My Daughter’s Dog

I like dogs. I did not say I love dogs but that I like them. I see no need to have them live with me nor for me to share my time with them. I am not a pet person. They tie me down. To go away means care has to be arranged. Walking a dog has no appeal. However, cuddled under my feet is a white bit of fur that is my constant companion. I am his buddy. He is mine. He can’t wait to see me any time. If I leave he pines to the point of illness. He lies as close as possible and attends to my every motion. He is my dog. This was not meant to be.

I did not want a pet. This was not negotiable. In my house with an Irish wife and three daughters my opinion is as spring snow, it lands and melts away as if it never was. The eldest daughter outlined point by point why a dog was critical for our family. The middle daughter sighed that I always ignored her wishes. The youngest aged twelve was relentless.

My wife fled for rural Ireland with limited cell phone coverage. I was involved in collective bargaining and the agreement was no interruptions and no phones. My fatherly caring created the circumstance and the tool of my defeat. The cell phone was a way for my daughters to contact me in emergency, a safety device.

In negotiations I focused on the union’s rationale balancing that with the mandate given by the school board trustees.One Trustee sat at the table with me but he was silent. I had never in five years heard him give an opinion. He was a perfect partner for these negotiations in that he would not mess up the mandate with an off the cuff opinion. We took a break, I turned on my Blackberry. Instantly, a buzz announced a phone call. It was my youngest announcing in the sweetest voice that she had discovered an online site for rescue dogs. These poor little ones were so cute and could she look. I muttered fine but remember we are a pet free house. I told the Trustee, Mr Loquacious about my daughter’s request. He looked at me and suggested that every kid needs a dog.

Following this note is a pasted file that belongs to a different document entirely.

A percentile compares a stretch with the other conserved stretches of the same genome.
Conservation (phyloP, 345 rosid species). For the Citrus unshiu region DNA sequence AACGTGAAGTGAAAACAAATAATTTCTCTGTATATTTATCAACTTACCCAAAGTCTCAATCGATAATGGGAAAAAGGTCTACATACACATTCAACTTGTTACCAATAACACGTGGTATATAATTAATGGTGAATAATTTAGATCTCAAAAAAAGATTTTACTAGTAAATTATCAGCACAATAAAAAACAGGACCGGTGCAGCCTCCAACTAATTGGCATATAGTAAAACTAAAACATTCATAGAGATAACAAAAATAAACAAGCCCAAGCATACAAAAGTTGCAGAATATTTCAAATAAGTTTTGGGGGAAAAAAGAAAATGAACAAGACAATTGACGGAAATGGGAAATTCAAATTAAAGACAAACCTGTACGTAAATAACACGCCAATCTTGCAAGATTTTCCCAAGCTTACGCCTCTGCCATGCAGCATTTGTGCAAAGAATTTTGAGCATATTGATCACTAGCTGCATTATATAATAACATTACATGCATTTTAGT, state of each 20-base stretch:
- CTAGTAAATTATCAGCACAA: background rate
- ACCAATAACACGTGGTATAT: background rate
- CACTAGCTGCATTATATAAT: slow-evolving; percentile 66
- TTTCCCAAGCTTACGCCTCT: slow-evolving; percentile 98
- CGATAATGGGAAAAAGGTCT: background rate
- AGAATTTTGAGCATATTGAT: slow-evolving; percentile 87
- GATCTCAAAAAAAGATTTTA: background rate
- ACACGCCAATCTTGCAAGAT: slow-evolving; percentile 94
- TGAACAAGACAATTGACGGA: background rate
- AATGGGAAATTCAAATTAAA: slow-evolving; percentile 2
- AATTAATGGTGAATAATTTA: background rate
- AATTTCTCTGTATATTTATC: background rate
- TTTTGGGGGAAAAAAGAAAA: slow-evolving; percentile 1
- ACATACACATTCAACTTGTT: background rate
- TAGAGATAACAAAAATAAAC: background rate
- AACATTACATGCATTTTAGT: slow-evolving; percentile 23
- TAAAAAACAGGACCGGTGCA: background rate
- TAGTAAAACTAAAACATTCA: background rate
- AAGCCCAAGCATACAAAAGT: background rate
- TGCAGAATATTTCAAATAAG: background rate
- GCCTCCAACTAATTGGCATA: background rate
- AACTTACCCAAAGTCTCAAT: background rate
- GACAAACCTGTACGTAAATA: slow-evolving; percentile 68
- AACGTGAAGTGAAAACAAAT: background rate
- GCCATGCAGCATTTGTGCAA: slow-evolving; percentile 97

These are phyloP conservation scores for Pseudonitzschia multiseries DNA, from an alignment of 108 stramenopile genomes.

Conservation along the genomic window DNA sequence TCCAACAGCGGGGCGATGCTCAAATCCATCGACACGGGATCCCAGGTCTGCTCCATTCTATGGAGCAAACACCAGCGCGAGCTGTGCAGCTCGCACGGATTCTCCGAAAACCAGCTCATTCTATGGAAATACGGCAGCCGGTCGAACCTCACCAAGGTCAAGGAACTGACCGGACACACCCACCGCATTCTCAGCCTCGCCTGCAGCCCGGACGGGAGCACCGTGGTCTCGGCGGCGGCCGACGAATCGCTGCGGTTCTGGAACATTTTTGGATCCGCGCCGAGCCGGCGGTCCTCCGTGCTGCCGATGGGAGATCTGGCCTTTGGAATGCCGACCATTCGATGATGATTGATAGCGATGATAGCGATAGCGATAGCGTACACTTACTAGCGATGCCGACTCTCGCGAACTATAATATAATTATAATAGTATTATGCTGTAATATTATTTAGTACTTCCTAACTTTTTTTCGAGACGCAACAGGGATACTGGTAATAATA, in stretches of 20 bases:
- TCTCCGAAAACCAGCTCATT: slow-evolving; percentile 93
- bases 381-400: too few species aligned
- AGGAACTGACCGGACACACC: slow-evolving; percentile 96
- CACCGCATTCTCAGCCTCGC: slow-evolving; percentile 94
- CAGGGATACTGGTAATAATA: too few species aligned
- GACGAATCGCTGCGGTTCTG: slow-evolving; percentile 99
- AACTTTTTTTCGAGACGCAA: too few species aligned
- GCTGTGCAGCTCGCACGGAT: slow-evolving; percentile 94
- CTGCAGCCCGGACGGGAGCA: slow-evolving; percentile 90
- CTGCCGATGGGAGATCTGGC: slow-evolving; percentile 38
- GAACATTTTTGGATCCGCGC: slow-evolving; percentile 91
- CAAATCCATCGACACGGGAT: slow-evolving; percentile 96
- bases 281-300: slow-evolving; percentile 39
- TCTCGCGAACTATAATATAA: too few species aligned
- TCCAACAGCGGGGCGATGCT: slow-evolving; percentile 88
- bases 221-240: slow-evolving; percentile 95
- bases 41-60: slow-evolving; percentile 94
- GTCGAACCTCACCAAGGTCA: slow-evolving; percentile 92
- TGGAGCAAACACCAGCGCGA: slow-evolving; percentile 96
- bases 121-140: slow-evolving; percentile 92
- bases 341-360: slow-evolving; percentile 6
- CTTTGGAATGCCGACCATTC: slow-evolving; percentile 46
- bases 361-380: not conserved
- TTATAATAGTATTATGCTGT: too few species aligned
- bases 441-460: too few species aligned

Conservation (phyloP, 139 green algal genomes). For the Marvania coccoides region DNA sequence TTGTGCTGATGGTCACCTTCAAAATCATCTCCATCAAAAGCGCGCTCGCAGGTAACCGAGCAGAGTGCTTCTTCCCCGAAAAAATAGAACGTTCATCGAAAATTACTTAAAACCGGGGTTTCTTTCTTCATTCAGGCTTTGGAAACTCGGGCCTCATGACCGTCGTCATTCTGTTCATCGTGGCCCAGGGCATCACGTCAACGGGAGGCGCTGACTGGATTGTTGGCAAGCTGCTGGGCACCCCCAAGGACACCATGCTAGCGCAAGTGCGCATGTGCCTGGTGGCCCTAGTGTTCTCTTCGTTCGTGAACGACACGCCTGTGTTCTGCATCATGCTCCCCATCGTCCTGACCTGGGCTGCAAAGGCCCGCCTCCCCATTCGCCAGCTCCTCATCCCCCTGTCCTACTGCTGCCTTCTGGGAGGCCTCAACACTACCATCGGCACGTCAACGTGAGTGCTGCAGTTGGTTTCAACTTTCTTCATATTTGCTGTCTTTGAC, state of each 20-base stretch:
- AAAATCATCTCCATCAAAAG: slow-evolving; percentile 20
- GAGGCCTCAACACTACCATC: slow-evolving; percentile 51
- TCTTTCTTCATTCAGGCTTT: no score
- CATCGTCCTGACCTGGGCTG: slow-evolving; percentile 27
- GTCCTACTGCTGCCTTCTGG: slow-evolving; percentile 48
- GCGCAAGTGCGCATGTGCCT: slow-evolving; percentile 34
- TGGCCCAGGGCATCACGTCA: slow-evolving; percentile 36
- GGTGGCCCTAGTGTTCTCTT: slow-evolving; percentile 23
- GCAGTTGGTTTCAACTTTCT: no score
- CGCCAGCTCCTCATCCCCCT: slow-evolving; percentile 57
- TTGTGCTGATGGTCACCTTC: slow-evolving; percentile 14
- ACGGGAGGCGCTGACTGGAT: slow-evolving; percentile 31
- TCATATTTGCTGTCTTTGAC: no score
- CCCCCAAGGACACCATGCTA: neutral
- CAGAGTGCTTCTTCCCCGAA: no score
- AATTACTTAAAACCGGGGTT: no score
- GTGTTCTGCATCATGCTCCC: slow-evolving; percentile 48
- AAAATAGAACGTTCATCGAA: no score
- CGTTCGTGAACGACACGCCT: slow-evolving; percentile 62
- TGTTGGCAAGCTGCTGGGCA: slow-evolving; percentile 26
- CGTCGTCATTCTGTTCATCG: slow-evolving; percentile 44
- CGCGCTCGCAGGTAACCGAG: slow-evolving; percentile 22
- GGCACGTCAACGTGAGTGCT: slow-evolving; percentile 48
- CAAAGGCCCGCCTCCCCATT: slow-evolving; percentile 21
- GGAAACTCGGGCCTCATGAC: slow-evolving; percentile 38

The negotiations continued until lunch. Again the phone rang. Ms Persistent had found the perfect dog for us, small, house trained and good with children. I muttered no pets. Mr Helpful stated every kid needs a dog. This continued throughout the day. I was glad my daughter was not negotiating opposite me as she would have had the new contract. I once again left the room and the phone rang, I checked to see if she had the place bugged. Worn out, I sighed if she could get her mother to agree then it would be fine. I knew that cell coverage in Dingle Ireland at that time was sporadic at best. Secure in my maneuvering I returned to the bargaining table. A contract was agreed to and we adjourned before meeting to have a celebratory drink. As I entered the room, the cursed Blackberry buzzed and she was back on with the sweetest voice announcing that she had spoken to her mother who was delighted that I had agreed. She was leaving to pick up the dog with her older sister. I turned and grumbled to the Trustee at my being out maneuvered by a twelve year old. He laughed, every kid needs a horse.

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My Daughter's Dog

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Philip is retired and enjoys writing memoirs and stories from his life. Happiest at his cottage, he is an active traveller and looking forward to two trips to Ireland this year and a trip to Israel. He just finished his memoir of his 2012 walk on the Camino.
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